If a separate swine flu shot became available this fall, would you take it?

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soundoff (11 Responses)
  1. Ellen Blanchette

    In listing what we should do everyone says "wash your hands" but no one says "don't share food and drinks." As any mother or school teacher knows, children share food and drinks with each other all the time. And children are the ones that get sick first and are the engine in the spreading of flu throughout the population.

    The other thing I haven't heard is for people at work, they should wipe their telephones with an alcohol wipe if they've left their desks for any length of time. It is so common for people in big offices to just use a phone on someone's desk without that person knowing it. I have gotten sick this way and a lot of people know to do this. This makes much more sense than telling people to wipe down their keyboards as I have heard.

    April 30, 2009 at 10:39 | Report abuse | Reply
  2. Kraig Rasool

    I personally believe that getting back to basics...like simple washing
    of the hands and overall personal hygeine comes into play more
    than ever now. The media can literally make people scared to even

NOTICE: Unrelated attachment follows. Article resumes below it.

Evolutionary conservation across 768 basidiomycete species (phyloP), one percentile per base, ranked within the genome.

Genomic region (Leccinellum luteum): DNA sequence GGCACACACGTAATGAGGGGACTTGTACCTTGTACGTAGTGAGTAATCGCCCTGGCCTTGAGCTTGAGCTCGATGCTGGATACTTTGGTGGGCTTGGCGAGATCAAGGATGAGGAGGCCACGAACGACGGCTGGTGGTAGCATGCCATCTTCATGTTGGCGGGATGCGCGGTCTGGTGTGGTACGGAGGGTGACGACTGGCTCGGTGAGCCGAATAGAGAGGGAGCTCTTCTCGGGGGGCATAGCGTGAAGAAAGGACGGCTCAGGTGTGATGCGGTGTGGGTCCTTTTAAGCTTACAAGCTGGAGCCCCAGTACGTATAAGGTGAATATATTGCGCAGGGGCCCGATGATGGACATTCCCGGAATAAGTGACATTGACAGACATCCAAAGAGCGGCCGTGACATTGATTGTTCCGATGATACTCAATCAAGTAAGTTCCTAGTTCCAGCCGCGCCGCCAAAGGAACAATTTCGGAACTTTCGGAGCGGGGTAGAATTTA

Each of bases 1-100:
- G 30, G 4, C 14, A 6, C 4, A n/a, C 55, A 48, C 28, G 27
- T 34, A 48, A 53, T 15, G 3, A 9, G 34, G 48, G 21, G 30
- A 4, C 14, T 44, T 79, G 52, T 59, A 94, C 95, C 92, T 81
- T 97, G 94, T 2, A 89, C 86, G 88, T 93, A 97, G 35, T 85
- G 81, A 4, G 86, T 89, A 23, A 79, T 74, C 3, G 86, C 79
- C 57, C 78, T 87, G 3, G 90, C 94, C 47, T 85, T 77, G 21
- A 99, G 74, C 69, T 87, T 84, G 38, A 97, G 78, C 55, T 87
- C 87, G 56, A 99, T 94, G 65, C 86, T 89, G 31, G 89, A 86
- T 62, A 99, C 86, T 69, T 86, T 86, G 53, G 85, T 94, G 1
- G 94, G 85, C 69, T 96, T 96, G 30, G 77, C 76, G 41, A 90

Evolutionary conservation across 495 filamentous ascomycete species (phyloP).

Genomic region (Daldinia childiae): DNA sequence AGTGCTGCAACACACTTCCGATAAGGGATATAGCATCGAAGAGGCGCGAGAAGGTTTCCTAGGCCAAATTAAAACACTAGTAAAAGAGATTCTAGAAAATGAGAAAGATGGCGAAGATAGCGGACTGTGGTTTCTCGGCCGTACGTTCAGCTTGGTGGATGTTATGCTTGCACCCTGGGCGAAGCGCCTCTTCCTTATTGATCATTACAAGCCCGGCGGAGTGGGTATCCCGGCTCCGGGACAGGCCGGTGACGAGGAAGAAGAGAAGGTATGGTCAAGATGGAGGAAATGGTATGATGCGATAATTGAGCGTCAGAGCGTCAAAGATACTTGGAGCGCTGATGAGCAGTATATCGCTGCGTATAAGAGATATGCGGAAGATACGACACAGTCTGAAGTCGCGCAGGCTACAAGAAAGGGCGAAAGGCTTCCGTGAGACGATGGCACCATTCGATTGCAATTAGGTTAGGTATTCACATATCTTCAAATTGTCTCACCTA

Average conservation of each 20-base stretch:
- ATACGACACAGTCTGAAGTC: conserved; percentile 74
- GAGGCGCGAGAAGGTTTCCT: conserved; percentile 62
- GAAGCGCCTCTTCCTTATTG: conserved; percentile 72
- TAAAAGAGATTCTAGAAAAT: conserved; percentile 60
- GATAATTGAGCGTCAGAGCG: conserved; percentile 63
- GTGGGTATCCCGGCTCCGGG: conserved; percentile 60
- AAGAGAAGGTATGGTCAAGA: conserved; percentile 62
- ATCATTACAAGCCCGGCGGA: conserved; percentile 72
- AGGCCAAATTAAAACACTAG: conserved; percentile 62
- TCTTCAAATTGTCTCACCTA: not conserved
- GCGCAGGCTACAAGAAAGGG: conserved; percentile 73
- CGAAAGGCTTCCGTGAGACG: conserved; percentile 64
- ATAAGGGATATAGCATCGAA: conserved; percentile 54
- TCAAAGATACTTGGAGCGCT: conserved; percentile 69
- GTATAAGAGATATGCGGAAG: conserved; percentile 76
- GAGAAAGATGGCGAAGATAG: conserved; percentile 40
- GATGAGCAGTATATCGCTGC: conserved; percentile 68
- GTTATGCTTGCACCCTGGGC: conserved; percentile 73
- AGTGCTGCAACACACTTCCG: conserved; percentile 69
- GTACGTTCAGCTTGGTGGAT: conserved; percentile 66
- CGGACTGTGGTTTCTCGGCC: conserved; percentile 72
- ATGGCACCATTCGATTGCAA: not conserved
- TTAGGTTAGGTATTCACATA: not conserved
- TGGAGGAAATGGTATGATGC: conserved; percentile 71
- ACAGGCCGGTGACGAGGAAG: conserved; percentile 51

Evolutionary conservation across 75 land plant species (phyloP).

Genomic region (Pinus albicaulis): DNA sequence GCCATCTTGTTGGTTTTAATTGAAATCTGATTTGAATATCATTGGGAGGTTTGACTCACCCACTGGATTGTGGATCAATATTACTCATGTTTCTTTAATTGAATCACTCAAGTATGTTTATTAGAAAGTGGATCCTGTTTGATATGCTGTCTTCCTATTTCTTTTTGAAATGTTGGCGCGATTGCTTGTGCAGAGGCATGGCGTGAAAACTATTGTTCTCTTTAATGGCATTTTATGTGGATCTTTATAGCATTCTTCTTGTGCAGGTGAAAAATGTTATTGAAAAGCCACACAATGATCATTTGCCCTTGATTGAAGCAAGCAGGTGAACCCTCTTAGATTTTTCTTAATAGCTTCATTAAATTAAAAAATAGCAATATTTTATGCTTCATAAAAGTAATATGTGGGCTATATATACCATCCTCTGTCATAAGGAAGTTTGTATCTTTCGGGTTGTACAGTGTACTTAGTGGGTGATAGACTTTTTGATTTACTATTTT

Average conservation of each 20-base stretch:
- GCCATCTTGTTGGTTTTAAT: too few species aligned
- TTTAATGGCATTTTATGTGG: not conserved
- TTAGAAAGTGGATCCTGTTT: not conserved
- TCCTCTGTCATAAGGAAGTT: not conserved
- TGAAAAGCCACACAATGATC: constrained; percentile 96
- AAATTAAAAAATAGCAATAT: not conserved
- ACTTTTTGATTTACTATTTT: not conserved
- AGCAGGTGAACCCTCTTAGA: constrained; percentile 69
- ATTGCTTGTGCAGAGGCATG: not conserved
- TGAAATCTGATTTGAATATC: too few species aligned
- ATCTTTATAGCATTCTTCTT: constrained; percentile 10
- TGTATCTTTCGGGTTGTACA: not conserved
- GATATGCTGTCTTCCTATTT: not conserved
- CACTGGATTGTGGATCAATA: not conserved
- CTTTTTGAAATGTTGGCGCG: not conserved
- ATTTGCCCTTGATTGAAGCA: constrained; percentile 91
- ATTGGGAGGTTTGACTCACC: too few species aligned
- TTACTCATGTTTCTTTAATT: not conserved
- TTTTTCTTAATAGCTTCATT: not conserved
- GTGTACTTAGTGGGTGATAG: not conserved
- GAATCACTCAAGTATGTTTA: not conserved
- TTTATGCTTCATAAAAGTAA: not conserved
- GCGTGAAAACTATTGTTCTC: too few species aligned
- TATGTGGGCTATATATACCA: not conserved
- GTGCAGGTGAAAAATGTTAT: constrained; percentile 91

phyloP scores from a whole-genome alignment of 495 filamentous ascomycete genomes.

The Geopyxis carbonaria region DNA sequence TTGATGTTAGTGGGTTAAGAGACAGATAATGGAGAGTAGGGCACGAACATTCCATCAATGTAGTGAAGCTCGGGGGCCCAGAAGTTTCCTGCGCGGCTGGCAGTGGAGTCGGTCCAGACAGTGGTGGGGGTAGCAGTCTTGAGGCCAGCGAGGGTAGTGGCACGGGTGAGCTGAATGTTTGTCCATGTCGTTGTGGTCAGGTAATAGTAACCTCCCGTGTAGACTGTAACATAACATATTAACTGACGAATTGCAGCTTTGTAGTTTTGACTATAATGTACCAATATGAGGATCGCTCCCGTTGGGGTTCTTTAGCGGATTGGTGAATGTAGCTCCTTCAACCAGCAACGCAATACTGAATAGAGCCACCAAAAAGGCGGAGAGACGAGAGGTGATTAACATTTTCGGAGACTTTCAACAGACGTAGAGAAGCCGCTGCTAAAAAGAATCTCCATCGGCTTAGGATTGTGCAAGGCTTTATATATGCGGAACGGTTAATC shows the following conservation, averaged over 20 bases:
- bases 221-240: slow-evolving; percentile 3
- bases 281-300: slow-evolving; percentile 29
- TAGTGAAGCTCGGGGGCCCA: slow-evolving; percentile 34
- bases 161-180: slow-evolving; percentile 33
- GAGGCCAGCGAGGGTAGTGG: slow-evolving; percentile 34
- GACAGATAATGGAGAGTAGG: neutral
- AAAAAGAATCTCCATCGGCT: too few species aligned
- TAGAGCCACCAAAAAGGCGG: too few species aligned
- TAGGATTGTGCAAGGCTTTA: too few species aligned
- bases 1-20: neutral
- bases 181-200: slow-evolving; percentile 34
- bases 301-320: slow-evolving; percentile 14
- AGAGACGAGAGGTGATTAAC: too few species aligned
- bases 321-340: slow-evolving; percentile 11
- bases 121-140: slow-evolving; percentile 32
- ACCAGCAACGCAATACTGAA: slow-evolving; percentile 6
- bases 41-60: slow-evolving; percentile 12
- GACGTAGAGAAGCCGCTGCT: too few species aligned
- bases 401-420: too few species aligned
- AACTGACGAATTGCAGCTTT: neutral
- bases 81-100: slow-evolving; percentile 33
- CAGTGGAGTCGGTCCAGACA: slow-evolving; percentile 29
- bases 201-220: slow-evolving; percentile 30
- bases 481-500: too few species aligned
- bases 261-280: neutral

leave their homes, and panic is certainly not needed during chaos.
    I myself would not take a flu shot, as I have never taken one in the
    past...I trust that my immune system can and will take care of me
    in the event that my body in is contact with something unfamiliar.

    April 30, 2009 at 10:53 | Report abuse | Reply
  3. Sarah Alles

    I've been wondering why there have been no news stories (at least that I've seen) about the appalling conditions in which most livestock (swine, cattle etc.) are raised before they are brought to market. Surely, the overcrowding and filth, as well as the almost mandatory use of antibiotics to enable these animals to reach a marketable size have contributed to ever more deadly strains of infection that can be and apparently has been transmitted to humans.